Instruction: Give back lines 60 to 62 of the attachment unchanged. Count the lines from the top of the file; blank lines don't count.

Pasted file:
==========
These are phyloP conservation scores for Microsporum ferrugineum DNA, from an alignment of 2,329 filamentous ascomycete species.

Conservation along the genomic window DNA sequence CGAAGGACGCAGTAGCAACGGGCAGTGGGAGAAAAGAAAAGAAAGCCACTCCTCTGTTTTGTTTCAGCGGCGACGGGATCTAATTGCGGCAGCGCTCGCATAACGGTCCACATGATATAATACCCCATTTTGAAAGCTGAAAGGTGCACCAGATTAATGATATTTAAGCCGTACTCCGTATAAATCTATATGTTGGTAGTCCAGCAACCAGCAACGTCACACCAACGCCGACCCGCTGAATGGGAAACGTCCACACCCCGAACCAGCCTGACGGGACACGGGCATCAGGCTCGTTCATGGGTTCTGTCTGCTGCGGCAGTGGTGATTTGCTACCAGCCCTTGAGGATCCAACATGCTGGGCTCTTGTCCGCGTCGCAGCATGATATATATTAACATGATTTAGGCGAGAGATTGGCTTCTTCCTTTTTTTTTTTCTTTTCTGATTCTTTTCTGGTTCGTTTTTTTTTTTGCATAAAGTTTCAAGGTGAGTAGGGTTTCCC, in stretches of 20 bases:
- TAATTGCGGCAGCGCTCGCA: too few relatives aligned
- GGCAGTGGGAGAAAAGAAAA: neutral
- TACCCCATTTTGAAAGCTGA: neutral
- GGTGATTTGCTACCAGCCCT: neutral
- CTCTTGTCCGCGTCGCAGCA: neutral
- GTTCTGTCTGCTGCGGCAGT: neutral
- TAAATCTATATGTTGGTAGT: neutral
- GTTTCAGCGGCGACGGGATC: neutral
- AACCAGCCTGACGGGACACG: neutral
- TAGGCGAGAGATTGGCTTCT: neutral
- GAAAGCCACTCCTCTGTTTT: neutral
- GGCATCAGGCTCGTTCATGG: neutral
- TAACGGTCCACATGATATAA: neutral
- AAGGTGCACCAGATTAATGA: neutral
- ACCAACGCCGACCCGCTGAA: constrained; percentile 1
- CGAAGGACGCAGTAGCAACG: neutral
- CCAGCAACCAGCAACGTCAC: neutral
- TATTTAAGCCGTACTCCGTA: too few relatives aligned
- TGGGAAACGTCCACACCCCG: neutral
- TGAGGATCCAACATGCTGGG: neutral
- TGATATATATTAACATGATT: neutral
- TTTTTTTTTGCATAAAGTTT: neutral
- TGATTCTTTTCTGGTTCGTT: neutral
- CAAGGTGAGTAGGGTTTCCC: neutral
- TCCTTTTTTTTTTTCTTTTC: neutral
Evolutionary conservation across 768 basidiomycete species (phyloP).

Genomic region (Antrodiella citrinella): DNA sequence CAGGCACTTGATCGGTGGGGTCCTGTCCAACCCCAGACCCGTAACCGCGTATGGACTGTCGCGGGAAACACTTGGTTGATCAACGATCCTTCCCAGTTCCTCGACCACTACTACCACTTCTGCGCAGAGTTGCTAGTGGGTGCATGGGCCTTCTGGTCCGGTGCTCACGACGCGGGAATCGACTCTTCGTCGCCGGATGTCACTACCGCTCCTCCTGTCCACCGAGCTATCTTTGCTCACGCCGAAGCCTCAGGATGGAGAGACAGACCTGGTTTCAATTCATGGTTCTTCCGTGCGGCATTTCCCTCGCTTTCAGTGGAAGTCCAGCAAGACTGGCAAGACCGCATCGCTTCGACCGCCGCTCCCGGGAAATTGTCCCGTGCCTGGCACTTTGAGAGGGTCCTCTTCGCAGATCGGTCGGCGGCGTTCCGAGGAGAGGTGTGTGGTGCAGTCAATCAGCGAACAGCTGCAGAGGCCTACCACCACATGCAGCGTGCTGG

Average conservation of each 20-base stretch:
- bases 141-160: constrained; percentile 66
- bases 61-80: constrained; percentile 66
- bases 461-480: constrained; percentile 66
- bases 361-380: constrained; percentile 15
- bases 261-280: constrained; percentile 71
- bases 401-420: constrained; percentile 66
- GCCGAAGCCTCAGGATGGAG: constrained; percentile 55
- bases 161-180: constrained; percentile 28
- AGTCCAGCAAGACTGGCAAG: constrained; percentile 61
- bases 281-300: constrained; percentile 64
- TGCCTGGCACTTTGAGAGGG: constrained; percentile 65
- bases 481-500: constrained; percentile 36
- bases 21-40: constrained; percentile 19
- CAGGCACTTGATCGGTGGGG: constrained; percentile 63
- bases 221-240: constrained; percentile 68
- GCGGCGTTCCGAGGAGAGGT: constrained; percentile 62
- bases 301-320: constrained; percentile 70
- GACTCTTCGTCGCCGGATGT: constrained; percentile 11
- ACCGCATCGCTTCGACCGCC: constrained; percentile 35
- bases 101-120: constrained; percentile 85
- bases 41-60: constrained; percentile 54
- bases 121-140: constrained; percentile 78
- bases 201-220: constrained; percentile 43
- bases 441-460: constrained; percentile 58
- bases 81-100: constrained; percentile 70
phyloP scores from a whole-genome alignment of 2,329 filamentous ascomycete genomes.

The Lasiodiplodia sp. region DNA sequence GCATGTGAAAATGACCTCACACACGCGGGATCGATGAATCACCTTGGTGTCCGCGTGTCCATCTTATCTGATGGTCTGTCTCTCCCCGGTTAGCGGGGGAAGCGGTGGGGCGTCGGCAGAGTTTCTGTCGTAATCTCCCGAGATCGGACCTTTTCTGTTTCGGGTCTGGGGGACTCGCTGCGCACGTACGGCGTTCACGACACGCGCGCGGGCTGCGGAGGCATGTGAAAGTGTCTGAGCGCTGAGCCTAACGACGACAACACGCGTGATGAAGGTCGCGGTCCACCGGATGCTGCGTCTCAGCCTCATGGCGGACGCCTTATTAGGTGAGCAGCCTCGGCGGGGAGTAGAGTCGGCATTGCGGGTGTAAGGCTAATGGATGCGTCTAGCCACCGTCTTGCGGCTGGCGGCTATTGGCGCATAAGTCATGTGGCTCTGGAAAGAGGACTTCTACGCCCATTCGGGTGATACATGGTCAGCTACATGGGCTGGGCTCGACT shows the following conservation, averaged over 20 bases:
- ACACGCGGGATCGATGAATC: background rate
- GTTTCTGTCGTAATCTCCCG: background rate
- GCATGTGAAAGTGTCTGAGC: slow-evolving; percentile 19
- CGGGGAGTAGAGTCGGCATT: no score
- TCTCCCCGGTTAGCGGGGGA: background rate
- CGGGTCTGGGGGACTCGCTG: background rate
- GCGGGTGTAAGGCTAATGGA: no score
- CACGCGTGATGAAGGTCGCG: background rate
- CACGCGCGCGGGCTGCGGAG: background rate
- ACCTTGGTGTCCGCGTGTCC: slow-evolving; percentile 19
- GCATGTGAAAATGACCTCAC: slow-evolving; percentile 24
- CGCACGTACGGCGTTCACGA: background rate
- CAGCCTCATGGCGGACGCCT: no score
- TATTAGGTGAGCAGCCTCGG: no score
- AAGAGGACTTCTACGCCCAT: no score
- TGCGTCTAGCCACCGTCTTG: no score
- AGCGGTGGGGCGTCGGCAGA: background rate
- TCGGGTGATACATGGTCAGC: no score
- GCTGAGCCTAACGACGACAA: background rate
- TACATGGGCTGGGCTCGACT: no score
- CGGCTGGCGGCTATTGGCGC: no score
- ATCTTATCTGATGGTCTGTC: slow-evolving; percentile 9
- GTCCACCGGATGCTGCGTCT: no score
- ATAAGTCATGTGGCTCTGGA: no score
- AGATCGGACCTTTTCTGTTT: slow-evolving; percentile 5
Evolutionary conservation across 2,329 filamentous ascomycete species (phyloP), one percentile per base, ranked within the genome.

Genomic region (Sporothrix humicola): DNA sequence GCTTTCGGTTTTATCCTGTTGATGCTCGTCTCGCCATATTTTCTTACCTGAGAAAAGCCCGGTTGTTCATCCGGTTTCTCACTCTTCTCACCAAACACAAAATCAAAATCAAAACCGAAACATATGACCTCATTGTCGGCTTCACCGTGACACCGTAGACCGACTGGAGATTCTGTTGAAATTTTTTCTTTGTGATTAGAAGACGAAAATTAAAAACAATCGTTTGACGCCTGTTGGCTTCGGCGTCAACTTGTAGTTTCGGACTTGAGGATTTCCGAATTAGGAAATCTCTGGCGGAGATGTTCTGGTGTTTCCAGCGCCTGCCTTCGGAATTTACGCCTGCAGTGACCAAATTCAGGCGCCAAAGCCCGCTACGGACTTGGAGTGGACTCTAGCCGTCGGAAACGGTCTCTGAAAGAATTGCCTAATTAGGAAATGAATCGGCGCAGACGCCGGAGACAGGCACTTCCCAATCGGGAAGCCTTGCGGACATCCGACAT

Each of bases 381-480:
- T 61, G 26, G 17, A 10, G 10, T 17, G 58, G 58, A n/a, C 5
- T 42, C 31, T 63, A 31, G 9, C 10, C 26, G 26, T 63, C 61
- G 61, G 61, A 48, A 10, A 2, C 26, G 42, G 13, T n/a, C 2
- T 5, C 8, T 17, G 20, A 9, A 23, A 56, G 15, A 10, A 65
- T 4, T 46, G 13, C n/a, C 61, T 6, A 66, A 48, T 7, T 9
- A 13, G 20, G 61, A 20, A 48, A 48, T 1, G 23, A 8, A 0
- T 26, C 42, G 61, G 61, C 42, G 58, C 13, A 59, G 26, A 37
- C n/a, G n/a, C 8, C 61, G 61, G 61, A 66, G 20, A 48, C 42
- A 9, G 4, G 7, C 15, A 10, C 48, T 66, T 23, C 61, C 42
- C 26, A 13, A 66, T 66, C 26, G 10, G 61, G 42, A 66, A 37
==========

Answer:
- GCATGTGAAAGTGTCTGAGC: slow-evolving; percentile 19
- CGGGGAGTAGAGTCGGCATT: no score
- TCTCCCCGGTTAGCGGGGGA: background rate